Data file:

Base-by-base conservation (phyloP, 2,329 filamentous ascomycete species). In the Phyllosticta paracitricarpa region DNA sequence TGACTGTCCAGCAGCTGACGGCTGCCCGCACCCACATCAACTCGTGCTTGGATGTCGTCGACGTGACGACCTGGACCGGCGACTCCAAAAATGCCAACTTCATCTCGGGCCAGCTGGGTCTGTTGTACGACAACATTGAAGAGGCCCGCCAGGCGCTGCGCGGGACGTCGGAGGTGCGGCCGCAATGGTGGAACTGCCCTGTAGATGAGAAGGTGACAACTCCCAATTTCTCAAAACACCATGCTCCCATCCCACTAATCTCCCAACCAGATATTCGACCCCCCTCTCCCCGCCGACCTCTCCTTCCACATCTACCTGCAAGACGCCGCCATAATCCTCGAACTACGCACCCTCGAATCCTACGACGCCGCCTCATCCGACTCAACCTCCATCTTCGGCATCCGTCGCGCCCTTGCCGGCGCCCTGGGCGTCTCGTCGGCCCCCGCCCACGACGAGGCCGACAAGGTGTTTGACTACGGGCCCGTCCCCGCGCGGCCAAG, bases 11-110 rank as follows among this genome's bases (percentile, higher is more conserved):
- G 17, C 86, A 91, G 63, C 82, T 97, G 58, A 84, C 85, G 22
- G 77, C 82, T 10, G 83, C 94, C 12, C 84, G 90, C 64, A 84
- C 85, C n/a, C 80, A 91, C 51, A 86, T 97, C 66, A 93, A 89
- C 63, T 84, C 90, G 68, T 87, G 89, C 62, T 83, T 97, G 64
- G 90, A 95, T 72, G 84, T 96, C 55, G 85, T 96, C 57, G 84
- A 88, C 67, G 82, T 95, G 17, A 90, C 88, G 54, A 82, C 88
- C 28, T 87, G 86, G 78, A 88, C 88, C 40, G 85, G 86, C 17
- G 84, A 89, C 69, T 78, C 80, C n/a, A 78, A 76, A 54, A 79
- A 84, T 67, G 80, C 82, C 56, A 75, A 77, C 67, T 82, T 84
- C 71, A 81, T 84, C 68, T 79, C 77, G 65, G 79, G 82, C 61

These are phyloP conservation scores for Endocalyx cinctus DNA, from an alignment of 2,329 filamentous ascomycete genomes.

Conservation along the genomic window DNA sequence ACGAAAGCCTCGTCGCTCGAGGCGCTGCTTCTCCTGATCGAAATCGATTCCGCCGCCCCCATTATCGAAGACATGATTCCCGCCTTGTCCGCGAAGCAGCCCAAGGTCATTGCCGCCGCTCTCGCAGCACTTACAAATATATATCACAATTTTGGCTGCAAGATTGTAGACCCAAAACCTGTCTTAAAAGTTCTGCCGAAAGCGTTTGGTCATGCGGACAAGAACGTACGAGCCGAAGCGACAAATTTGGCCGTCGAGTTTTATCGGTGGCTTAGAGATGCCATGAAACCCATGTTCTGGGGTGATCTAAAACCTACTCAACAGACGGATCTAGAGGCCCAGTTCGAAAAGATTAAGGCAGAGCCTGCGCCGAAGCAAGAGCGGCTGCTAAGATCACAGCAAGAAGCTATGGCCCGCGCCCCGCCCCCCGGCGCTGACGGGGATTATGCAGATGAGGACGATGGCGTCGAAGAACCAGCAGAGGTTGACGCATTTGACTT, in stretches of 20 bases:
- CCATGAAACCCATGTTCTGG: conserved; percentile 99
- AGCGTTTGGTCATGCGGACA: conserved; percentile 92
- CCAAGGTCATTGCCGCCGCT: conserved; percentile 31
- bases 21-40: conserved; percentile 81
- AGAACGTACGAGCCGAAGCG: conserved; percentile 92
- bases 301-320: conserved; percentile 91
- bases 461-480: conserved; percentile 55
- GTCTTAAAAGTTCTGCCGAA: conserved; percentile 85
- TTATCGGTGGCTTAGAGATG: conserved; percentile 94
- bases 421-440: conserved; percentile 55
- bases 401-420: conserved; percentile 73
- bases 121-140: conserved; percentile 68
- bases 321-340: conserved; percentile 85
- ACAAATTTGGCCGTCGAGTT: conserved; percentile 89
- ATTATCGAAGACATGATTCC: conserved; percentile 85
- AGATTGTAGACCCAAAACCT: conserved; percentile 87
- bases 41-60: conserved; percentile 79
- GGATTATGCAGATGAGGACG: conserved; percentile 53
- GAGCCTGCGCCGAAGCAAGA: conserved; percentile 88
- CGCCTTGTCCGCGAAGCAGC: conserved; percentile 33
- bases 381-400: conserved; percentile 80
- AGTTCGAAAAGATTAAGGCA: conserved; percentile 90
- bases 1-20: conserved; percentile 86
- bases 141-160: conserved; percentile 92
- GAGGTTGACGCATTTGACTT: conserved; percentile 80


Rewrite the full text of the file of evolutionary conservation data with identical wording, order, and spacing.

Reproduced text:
Base-by-base conservation (phyloP, 2,329 filamentous ascomycete species). In the Phyllosticta paracitricarpa region DNA sequence TGACTGTCCAGCAGCTGACGGCTGCCCGCACCCACATCAACTCGTGCTTGGATGTCGTCGACGTGACGACCTGGACCGGCGACTCCAAAAATGCCAACTTCATCTCGGGCCAGCTGGGTCTGTTGTACGACAACATTGAAGAGGCCCGCCAGGCGCTGCGCGGGACGTCGGAGGTGCGGCCGCAATGGTGGAACTGCCCTGTAGATGAGAAGGTGACAACTCCCAATTTCTCAAAACACCATGCTCCCATCCCACTAATCTCCCAACCAGATATTCGACCCCCCTCTCCCCGCCGACCTCTCCTTCCACATCTACCTGCAAGACGCCGCCATAATCCTCGAACTACGCACCCTCGAATCCTACGACGCCGCCTCATCCGACTCAACCTCCATCTTCGGCATCCGTCGCGCCCTTGCCGGCGCCCTGGGCGTCTCGTCGGCCCCCGCCCACGACGAGGCCGACAAGGTGTTTGACTACGGGCCCGTCCCCGCGCGGCCAAG, bases 11-110 rank as follows among this genome's bases (percentile, higher is more conserved):
- G 17, C 86, A 91, G 63, C 82, T 97, G 58, A 84, C 85, G 22
- G 77, C 82, T 10, G 83, C 94, C 12, C 84, G 90, C 64, A 84
- C 85, C n/a, C 80, A 91, C 51, A 86, T 97, C 66, A 93, A 89
- C 63, T 84, C 90, G 68, T 87, G 89, C 62, T 83, T 97, G 64
- G 90, A 95, T 72, G 84, T 96, C 55, G 85, T 96, C 57, G 84
- A 88, C 67, G 82, T 95, G 17, A 90, C 88, G 54, A 82, C 88
- C 28, T 87, G 86, G 78, A 88, C 88, C 40, G 85, G 86, C 17
- G 84, A 89, C 69, T 78, C 80, C n/a, A 78, A 76, A 54, A 79
- A 84, T 67, G 80, C 82, C 56, A 75, A 77, C 67, T 82, T 84
- C 71, A 81, T 84, C 68, T 79, C 77, G 65, G 79, G 82, C 61

These are phyloP conservation scores for Endocalyx cinctus DNA, from an alignment of 2,329 filamentous ascomycete genomes.

Conservation along the genomic window DNA sequence ACGAAAGCCTCGTCGCTCGAGGCGCTGCTTCTCCTGATCGAAATCGATTCCGCCGCCCCCATTATCGAAGACATGATTCCCGCCTTGTCCGCGAAGCAGCCCAAGGTCATTGCCGCCGCTCTCGCAGCACTTACAAATATATATCACAATTTTGGCTGCAAGATTGTAGACCCAAAACCTGTCTTAAAAGTTCTGCCGAAAGCGTTTGGTCATGCGGACAAGAACGTACGAGCCGAAGCGACAAATTTGGCCGTCGAGTTTTATCGGTGGCTTAGAGATGCCATGAAACCCATGTTCTGGGGTGATCTAAAACCTACTCAACAGACGGATCTAGAGGCCCAGTTCGAAAAGATTAAGGCAGAGCCTGCGCCGAAGCAAGAGCGGCTGCTAAGATCACAGCAAGAAGCTATGGCCCGCGCCCCGCCCCCCGGCGCTGACGGGGATTATGCAGATGAGGACGATGGCGTCGAAGAACCAGCAGAGGTTGACGCATTTGACTT, in stretches of 20 bases:
- CCATGAAACCCATGTTCTGG: conserved; percentile 99
- AGCGTTTGGTCATGCGGACA: conserved; percentile 92
- CCAAGGTCATTGCCGCCGCT: conserved; percentile 31
- bases 21-40: conserved; percentile 81
- AGAACGTACGAGCCGAAGCG: conserved; percentile 92
- bases 301-320: conserved; percentile 91
- bases 461-480: conserved; percentile 55
- GTCTTAAAAGTTCTGCCGAA: conserved; percentile 85
- TTATCGGTGGCTTAGAGATG: conserved; percentile 94
- bases 421-440: conserved; percentile 55
- bases 401-420: conserved; percentile 73
- bases 121-140: conserved; percentile 68
- bases 321-340: conserved; percentile 85
- ACAAATTTGGCCGTCGAGTT: conserved; percentile 89
- ATTATCGAAGACATGATTCC: conserved; percentile 85
- AGATTGTAGACCCAAAACCT: conserved; percentile 87
- bases 41-60: conserved; percentile 79
- GGATTATGCAGATGAGGACG: conserved; percentile 53
- GAGCCTGCGCCGAAGCAAGA: conserved; percentile 88
- CGCCTTGTCCGCGAAGCAGC: conserved; percentile 33
- bases 381-400: conserved; percentile 80
- AGTTCGAAAAGATTAAGGCA: conserved; percentile 90
- bases 1-20: conserved; percentile 86
- bases 141-160: conserved; percentile 92
- GAGGTTGACGCATTTGACTT: conserved; percentile 80